The Free Press
The Internet is a wonderful tool for research and entertainment, and a good way to spend brainless hours wasting time.
But on a beautful Saturday, stuck in a press box at Todnem Field, the laptop provided a wonderful venue for keeping track of what was going on with Mankato football, past and present.
Down south, Minnesota State was having a shootout with Wayne State. The unbeaten Mavericks scored the first 21 points, then Wayne State answered with 21.
Former Mankato East linebacker Isaac Kolstad provided the biggest jolt when he intercepted a pass on the last play of the second quarter and returned it 60 yards for a 35-21 lead.
Former Mankato West running back Andy Pfeiffer had an early rushing touchdown, then scored on a pass in the fourth quarter that provided the winning margin.
Todnem Field was agog with the exploits of former Scarlets quarterback Philip Nelson, who had a spectacular first half in the University of Minnesota’s 44-28 victory over Purdue at the home stadium. Nelson completed 15 of 17 passes for 246 yards and three touchdowns, and he rushed for 30 yards as the Gophers went up 34-7 at halftime.
It didn’t matter that Nelson didn’t complete a pass in the second half, and he ran for only 7 yards, it was a time for celebration at the alma mater, eager for any updates brought on by a Twitter deluge of Nelson information.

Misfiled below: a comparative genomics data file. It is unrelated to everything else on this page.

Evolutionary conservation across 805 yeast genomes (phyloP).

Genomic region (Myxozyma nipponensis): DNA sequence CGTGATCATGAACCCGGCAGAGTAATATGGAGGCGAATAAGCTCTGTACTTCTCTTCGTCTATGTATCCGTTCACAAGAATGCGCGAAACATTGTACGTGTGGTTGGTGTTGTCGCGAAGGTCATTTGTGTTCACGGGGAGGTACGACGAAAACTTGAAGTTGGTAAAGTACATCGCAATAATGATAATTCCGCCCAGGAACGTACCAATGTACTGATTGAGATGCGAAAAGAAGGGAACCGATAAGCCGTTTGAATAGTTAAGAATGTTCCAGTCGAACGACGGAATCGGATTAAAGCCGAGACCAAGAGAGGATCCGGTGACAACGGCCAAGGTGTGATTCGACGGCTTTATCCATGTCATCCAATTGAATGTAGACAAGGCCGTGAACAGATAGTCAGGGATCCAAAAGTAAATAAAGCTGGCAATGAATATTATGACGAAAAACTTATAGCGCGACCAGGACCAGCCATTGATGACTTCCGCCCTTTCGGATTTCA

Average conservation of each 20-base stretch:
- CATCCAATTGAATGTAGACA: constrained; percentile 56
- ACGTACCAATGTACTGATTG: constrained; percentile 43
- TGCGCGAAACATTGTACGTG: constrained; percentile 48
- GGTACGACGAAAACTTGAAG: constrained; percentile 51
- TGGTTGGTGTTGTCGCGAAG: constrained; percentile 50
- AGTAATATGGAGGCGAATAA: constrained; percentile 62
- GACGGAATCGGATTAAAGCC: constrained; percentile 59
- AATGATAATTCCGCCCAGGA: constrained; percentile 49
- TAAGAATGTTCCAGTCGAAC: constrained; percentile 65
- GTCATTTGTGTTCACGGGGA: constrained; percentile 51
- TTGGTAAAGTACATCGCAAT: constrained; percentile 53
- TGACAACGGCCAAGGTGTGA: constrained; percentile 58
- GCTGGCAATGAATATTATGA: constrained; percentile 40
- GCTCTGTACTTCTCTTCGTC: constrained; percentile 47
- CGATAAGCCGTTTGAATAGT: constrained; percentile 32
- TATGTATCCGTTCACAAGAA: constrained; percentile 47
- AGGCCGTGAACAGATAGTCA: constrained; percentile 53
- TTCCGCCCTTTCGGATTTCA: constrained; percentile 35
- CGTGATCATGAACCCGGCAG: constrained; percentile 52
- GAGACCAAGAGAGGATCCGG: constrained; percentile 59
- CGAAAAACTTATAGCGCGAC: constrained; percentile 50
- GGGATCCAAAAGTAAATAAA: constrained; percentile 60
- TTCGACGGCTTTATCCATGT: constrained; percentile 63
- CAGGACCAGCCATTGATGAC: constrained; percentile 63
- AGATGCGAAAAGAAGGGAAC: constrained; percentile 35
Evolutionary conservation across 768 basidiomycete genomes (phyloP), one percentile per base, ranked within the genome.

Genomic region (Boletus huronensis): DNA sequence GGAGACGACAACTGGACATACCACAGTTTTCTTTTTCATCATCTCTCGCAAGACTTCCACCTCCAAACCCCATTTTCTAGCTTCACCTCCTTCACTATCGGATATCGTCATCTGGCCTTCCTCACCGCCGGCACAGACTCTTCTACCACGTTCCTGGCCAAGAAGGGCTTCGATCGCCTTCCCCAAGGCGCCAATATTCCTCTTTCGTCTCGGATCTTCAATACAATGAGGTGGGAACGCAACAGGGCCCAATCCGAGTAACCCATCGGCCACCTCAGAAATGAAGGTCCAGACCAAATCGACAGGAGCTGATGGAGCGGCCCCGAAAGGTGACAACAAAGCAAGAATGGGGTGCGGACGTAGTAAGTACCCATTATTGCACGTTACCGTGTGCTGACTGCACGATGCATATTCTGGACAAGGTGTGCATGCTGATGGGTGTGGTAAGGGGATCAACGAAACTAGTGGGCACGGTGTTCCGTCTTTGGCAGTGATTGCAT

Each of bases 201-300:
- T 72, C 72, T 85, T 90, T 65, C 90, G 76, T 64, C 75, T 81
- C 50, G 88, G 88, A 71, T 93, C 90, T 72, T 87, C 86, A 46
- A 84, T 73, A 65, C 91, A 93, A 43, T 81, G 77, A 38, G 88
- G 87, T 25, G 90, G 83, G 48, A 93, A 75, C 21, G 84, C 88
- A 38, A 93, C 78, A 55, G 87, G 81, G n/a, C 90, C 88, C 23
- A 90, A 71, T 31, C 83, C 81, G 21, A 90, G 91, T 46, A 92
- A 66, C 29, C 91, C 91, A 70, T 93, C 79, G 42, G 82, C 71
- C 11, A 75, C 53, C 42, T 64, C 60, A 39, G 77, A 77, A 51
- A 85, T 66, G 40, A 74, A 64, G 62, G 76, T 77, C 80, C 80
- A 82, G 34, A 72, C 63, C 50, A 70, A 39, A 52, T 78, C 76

Then there was the game being played that day at Todnem Field. No need for the Internet; there was quite a bit of drama at the stadium.
West looked nervous early, with a fumble, couple of drops, some poor throws, leaky blocking and a breakdown on defense. New Prague showed up as a different team than the one that got spanked 35-0 by the Scarlets in the season-opener, and it was obvious early that West would need to show some resolve to get back into the game, let alone win it.
A diving catch by Connor Watts provided a spark just before halftime that led to West’s first score, but the Scarlets still trailed at the break, with New Prague getting the ball to start the third quarter.
The key play had nothing to do with West’s performance as a bad snap flew over the New Prague punter, who stumbled awkwardly after the football, outraced by a couple of Scarlets. Finally, Trenton Marks picked up the football inside the 5 and ran into the end zone, allowing fans, players and coaches to finally exhale now that West had the lead.
There were plenty more key plays and outsanding efforts, and by the end, the Scarlets had claimed a tough, physical victory, answering any questions about this team’s ability to play that way.
As several West seniors lingered on the field, at least a half-hour after the bleachers had emptied, it was clear how much football has come to mean to this community.
A quarterback in the Big Ten, a couple key players at an undefeated Division II program, former East linebacker Alex Means at Air Force, Division III standouts across the state ... it would have been hard to imagine this level of skill from local football players 20 years ago.
Which was OK because there was no opportunity to sit in the press box, keeping track of everything on the Internet.
Chad Courrier is a Free Press staff writer. To contact him, call 507-344-6353 or email at firstname.lastname@example.org. Follow him on Twitter @ChadCourrier.